Matlab Software from "Graphical Model Structure Learning with L1-Regularization"

By Mark Schmidt (2010)
Last updated 3 February 2012.

Summary

This package contains the code used to produce the results in my thesis: Roughly, there are five components corresponding to five of the thesis chapters: Clicking on the image below opens the slides used during my defense, which briefly overview the methods and some results:



Clicking on the image below opens the slides of a longer talk that covers some of the material from Chapters 2-3:



Clicking on the image below opens the slides of another talk that covers some of the material from Chapters 5-6.

Below are more detailed overviews of the five packages.


Chapter 2: L1General

This package contains a variant on the L1General code that implements a variety of solvers for optimization with L1-regularization. Specifically, they solve the problem:

min_w: funObj(w) + sum_i lambda_i|w_i|,

where funObj(w) is a differentiable function of the parameter vector w and lambda is a vector of non-negative hyper-parameter specifying the scale of the penalty on each element in w.

While the previous L1General code focused on methods that require explicit Hessian calcluation or storing a dense Hessian approximation, this variant ('L1General2') concentrates on limited-memory solvers that can solve problems with millions of variables. Specifically, the following methods are available (see Chapter 2 for details):

In subsequent work, the PSS methods are sometimes referred to as 'two-metric sub-gradient projection' methods.

Usage

The methods have a simple common interface. As an example, to call the L1General_PSSgb method you can use:
>> w = L1General_PSSgb(funObj,w,lambda,options);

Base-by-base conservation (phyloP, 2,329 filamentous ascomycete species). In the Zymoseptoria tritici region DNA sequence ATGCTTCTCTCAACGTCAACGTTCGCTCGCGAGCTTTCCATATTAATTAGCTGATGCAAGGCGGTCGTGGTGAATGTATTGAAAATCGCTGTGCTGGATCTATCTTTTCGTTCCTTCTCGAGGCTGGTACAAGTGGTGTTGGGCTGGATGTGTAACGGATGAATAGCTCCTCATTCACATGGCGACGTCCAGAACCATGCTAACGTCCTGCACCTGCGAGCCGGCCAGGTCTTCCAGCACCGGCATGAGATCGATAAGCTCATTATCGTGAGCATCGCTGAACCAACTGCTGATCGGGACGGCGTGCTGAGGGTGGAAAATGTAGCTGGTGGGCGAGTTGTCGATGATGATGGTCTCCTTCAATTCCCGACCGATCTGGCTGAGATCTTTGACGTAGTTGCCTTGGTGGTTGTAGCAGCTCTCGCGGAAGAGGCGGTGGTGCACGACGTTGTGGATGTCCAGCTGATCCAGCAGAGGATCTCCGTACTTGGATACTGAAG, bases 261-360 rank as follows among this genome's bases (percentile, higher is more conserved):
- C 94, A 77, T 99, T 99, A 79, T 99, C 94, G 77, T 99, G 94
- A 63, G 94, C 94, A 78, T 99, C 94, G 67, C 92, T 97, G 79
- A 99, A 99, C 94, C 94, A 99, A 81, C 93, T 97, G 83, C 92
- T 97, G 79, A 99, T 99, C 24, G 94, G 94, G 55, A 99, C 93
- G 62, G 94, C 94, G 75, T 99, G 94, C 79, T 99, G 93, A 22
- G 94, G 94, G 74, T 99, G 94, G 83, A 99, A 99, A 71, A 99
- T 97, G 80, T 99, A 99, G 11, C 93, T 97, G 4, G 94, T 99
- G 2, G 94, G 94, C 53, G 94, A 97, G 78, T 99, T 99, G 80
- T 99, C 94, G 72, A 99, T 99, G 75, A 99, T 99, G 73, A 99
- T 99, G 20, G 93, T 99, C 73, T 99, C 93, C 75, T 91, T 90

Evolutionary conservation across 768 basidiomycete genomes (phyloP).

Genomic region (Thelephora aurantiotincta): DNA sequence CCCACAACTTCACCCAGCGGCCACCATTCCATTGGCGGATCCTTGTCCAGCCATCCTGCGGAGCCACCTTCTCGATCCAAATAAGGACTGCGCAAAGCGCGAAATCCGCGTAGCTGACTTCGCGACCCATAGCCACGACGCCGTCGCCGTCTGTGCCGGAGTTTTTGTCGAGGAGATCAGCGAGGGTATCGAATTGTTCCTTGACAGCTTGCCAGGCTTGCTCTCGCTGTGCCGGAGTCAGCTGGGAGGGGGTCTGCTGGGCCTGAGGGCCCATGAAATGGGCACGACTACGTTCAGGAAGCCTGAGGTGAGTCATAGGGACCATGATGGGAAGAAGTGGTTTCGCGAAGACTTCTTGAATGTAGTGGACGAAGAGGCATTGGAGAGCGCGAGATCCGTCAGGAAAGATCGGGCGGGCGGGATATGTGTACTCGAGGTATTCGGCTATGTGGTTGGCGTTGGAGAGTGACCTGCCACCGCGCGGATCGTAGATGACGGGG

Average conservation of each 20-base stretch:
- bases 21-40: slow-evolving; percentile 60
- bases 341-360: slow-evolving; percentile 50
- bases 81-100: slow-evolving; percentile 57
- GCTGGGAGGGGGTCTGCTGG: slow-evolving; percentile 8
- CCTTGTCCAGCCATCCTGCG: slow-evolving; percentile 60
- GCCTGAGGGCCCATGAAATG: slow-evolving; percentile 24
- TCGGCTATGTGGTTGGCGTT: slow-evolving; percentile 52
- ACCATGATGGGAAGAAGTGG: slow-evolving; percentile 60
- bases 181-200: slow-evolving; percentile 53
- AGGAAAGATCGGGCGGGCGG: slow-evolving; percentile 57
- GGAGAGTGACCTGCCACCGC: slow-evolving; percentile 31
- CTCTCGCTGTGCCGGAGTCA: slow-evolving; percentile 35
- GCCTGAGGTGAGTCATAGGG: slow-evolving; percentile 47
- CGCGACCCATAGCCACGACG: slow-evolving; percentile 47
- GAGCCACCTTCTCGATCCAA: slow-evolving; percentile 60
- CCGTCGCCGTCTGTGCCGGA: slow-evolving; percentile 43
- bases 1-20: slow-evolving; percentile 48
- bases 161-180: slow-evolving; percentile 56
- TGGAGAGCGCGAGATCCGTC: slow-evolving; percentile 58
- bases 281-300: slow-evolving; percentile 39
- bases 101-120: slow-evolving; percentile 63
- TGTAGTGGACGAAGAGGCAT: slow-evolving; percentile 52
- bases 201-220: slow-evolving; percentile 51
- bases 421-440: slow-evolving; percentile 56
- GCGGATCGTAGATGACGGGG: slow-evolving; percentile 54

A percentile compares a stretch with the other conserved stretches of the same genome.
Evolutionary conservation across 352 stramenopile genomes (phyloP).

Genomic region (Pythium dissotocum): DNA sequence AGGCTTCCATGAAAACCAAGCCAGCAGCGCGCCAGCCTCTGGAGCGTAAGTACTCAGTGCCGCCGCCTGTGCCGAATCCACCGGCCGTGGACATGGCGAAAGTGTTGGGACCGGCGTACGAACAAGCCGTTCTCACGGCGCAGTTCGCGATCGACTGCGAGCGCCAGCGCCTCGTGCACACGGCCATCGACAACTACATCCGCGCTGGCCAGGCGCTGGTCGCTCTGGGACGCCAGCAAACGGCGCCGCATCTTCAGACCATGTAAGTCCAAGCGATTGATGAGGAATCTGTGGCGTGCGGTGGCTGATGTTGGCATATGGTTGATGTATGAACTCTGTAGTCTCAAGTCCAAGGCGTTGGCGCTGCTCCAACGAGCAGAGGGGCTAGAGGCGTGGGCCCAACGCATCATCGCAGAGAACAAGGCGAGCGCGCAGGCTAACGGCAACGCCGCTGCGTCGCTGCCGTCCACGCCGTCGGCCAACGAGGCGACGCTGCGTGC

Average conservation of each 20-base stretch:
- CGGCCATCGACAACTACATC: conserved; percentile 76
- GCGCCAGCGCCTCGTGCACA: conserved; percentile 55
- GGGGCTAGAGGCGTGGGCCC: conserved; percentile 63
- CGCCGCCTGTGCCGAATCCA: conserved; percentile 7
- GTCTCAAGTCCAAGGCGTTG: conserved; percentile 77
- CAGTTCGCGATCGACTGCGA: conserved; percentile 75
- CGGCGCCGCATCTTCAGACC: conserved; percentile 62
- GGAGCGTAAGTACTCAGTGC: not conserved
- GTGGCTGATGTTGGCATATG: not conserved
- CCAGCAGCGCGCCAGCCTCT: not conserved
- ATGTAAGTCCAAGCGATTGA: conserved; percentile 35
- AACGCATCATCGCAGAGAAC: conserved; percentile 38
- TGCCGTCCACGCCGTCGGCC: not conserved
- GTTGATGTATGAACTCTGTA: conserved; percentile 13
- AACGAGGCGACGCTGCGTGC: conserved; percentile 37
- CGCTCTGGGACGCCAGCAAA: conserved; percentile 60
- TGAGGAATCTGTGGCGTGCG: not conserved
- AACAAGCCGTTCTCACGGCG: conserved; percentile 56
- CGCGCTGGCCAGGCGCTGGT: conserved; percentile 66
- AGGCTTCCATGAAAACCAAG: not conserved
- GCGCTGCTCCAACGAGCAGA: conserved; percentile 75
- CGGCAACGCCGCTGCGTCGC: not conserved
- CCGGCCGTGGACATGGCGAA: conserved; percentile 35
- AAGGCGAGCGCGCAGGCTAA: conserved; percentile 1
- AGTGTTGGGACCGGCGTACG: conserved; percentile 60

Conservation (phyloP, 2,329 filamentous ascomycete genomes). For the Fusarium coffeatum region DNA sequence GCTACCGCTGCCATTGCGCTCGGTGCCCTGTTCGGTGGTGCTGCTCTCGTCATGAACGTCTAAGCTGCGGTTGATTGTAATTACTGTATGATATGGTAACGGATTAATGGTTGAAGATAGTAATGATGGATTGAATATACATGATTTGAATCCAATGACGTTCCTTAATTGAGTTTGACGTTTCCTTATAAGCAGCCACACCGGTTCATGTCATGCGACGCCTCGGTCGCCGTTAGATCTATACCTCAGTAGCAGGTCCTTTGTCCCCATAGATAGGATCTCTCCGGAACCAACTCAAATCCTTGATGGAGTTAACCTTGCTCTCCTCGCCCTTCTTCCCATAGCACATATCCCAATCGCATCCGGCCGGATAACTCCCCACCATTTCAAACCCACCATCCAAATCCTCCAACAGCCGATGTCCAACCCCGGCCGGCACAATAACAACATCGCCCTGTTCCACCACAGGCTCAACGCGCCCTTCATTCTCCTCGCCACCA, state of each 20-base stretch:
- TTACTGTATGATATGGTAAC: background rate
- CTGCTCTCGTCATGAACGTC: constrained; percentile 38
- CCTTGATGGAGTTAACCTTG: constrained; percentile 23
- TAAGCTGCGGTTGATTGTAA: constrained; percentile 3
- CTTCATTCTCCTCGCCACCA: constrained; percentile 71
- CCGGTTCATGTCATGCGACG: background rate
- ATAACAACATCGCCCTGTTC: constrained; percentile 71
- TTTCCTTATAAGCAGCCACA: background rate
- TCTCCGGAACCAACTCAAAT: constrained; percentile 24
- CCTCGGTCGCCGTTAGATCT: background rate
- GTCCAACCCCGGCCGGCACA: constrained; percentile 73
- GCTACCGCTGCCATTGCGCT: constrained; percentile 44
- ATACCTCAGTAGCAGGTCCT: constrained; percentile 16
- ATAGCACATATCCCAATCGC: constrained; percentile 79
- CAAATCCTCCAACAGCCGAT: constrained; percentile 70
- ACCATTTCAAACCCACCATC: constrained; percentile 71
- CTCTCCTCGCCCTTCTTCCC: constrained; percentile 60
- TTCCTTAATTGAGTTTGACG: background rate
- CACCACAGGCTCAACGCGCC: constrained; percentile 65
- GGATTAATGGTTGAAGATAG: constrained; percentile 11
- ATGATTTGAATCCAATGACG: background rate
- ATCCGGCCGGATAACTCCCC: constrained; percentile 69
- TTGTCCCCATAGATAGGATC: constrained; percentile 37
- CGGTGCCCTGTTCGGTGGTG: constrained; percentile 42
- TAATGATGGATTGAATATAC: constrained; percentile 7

The input parameters are: The possible fields to set in the options structure are:

Examples

The function demo_L1General shows how to use the various solvers to find the solution of an L1-regularized logistic regression problem. The function demo_L1Generalpath shows how to use one of the solvers for computing the optimal solution for several values of lambda, by using the solution for one value of lambda as the initial guess to the solution for the next value. The function demo_L1Generalpath also demonstrates how an active set strategy (described in Section 2.5) can be used to substantially reduce the computational costs for values of lambda where the solution is very sparse.

A variety of other examples of L1-regularization problems that can be solved with L1General can be found on the examples of using L1General page, including: LASSO, elastic net, probit regression, smooth support vector machines, multinomial logistic regression, non-parametric logistic regression, graphical LASSO, neural networks, Markov random fields, conditional random fields.


Chapter 3: minConf

This is an update to the minConf package. Like previous versions, it contains solvers for the problem of minimizing a different function over a 'simple' closed convex set:

min_w: funObj(w), subject to w is in C.

However, this new version also includes analogous methods for unconstrained optimization of the sum of a differentiable function and a 'simple' convex function:

min_w: funObj(w) + regObj(w).

Unlike funObj, the function regObj does not need to be differentiable. Though it does not necessarily have to be a regularization function, we refer to regObj as the 'regularizer'. In this update of minConf, the following methods are available (see Chapter 3 for details):

Usage

The methods have a simple common interface. As an example, to call the minConf_SPG method you can use:
>> w = minConf_SPG(funObj,w,funProj,options);
The third argument is a function handle for a function that computes the projection on to the convex set. That is,

funProj(w) = argmin_x: (1/2)||x-w||^2, s.t. x is in C.

In the case of the 'soft-threshold' methods for optimizing with a simple regularizer, funProj is a function handle that returns the solution of the proximal problem:

funProj(w,t) = argmin_x: (1/2)||x-w||^2 + t*r(x).

Details on the available options are available from the minConf webpage.

Group L1-Regularization

In Chapter 3, these optimization methods were discussed in the context of optimizing a differentiable function with group L1-regularization: